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    Do not take a toad from the wild. Wild animals should not be taken from their home in the wilderness, no matter how cute you think a toad’s goofy face is. The fact is, many types of toads are endangered because we have been leveling their homes and turning them into construction sites. Wild toads should be left alone in their natural habitat.
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    Feed your toad the type of food he will want to eat. Standard toad fare includes recently fed crickets, waxworms, and mealworms. Your toad’s age will determine how often you feed him. If you have a young juvenile toad, you should feed him everyday. If you have an adult toad you should plan to feed him two to three times a week. You should give your toad four to six standard-sized food items (standard being the size of a cricket) when you feed him.
    • Toads will recognize a routine. Try to feed your toad at the same time every other day or so.
    • Only feed your toad store-bought crickets. Crickets caught in the wild could be carrying parasites that will make your toad sick.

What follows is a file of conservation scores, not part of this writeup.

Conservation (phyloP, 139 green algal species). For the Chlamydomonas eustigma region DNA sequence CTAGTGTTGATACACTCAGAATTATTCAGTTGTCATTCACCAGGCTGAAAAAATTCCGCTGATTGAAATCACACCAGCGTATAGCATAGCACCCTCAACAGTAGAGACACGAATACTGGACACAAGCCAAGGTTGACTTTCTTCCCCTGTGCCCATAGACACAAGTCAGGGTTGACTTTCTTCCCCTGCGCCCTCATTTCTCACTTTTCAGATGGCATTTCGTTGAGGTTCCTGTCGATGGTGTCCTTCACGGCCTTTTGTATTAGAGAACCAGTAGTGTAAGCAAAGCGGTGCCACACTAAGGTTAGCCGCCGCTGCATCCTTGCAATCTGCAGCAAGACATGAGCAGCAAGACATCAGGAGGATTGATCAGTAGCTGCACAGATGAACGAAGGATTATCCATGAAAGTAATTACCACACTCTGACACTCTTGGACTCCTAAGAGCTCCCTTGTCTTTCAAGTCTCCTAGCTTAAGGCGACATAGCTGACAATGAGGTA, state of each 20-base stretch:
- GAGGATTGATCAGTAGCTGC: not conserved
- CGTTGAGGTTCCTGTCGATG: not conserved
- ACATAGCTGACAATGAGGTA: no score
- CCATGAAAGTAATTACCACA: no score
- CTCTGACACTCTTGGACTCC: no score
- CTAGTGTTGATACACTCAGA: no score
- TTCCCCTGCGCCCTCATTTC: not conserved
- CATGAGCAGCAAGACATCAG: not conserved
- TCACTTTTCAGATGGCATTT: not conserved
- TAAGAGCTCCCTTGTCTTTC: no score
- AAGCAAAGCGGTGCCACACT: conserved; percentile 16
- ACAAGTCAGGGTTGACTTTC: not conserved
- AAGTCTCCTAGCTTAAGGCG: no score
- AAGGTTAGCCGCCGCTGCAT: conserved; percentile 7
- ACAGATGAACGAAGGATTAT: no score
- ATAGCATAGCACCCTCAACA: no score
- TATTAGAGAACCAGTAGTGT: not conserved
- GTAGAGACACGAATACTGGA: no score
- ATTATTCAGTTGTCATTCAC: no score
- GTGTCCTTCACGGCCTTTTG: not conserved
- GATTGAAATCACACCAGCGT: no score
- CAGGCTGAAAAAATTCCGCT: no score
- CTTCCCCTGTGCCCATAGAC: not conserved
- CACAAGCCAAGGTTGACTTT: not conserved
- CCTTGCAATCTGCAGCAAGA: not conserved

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    Give your toad vitamin supplements. To give the toad the proper amount of nutrients, you should consider dusting their food with multivitamin or calcium powder. As a general rule, it's best to dust their food with calcium powder every time you feed your toad, and with multivitamin powder once a week.
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    Make sure your toad has water. It is incredibly important that you only give your toad dechlorinated water. Toads are very sensitive to chemicals like chlorine and you could very easily cause harm to your toad if you give him chlorinated water.
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    Remove uneaten food everyday. In general, toads will eat their fill within the first 15 minutes of food being introduced to their home. Wait 15 minutes or so and then remove any uneaten food. You should also change the water everyday.[4]